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Tom Gurney BSc (Hons) is an art history expert with over 20 years experience
Published on June 19, 2020 / Updated on October 14, 2023
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The paintings of Paul Cezanne were just as breathtaking as they were influential on others and in this section we outline some of the artist's finest artworks and also discuss his artistic techniques, styles and influences.

Cezanne's career left a legacy which impacted so many future artists - his influence cannot be overstated. This section features some of the highlights from his career and summarises some of the common themes in his work - from still life works, to portraits of his wife and finishing with landscape paintings of the French countryside. An obvious comparison can be made between his landscape paintings and those of the impressionists whose careers had preceded Cezanne's. The likes of Monet enticed the artist into this genre through their own achievements several generations earlier. Following the path of art history, he would take what had gone before and append his own ideas and techniques in order to create something unique, before the next generation would take things on once more.

The still life paintings created by Cezanne were an attempt to practice and fine tune his technical skills. There was also an element of experimentation as Monet had sought in his series of Haystacks. The influence of this expressionist artist can be found in elements of Cubism plus several other new art movements which began in the early to mid 20th century. A further aspect to Cezanne's success was an ability to produce an atmosphere within his artwork, communicating a strong feeling of France to the viewer. The artist had several very strong genres within his career, and alongside still life works, there were also a large number of portraits and self portraits as well as some stunning depictions of his local French region. His style was also a clever combination of new and old, almost combining Impressionism of the 19th century with abstract movements of the 20th century. This helped Cezanne to become known as the artist for the artists, such was the respect that other creatives held for him.

The artist was known to be shy, particularly in his early years, and this perhaps caused some of the abrupt responses that he gave other members of the Impressionist movement in its early years. He was certainly not everyone's cup of tea, and his whole life was dogged with upheaval and periods of reclusion. We can see elements of his changing personality within the style of his paintings, which were initially dark in tone before brightening up for an extended period. He was probably at his happiest during a spell living in Provence, and this was when his brightest palette appeared, whilst working alongside the highly respected landscape artist, Camille Pissarro. He looked up to Pissarro more than perhaps any other artist in his career and appeared to be able to keep a good friendship going with him for many years. Whilst Cezanne did display his work in some of the early Impressionist exhibitions, he was uneasy with being too involved in a group which could potentially stunt his own stylistic choices.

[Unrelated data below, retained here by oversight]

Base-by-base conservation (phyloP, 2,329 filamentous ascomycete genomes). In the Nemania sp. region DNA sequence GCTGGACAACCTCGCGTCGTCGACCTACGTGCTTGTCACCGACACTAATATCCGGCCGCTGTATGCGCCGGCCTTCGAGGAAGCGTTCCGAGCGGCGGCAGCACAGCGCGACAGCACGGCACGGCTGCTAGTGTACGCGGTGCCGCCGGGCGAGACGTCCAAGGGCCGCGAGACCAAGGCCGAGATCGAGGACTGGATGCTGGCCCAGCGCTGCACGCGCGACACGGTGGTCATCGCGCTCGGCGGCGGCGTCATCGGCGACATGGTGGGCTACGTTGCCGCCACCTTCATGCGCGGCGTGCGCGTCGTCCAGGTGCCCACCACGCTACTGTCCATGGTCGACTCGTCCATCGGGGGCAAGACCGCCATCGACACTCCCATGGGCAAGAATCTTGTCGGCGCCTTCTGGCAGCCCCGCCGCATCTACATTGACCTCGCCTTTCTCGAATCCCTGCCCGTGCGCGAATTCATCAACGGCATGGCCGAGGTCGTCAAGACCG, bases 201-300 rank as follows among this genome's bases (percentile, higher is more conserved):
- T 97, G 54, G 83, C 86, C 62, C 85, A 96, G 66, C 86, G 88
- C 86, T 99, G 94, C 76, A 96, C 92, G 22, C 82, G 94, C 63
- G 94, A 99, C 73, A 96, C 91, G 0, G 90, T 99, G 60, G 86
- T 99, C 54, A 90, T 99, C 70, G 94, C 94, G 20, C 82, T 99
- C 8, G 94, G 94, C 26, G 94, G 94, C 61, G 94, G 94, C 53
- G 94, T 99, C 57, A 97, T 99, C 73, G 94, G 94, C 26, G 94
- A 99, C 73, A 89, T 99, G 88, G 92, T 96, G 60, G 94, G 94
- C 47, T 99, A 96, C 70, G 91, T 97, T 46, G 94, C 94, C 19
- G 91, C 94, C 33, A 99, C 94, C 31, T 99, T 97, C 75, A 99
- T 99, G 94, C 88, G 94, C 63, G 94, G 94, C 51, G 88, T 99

He would ultimately leave behind a legacy that can be seen in the work of others as much as his own. He bridged traditional and modern art, and was seen by many as the only true master. He encouraged 20th century painters to consider all angles of an object, and find ways to display different views at the same time, which ultimately led to the workings of the Cubist painters of France and Spain. He also provided an alternative to the main sphere of the Impressionist movement, giving an extra option to the next generation of painters. Ultimately, his tweaking of reality would bring about the fracturing of form that would be taken on and developed further, giving us the ultimate forms of abstraction that were the end result of this long process that had begun way before Cezanne, and are probably still progressing onwards today. It is for reasons such as these that he remains a key element to most discussions around the modern art movements and also why so many artists across different movements have pinpointed him as a major influence on their work.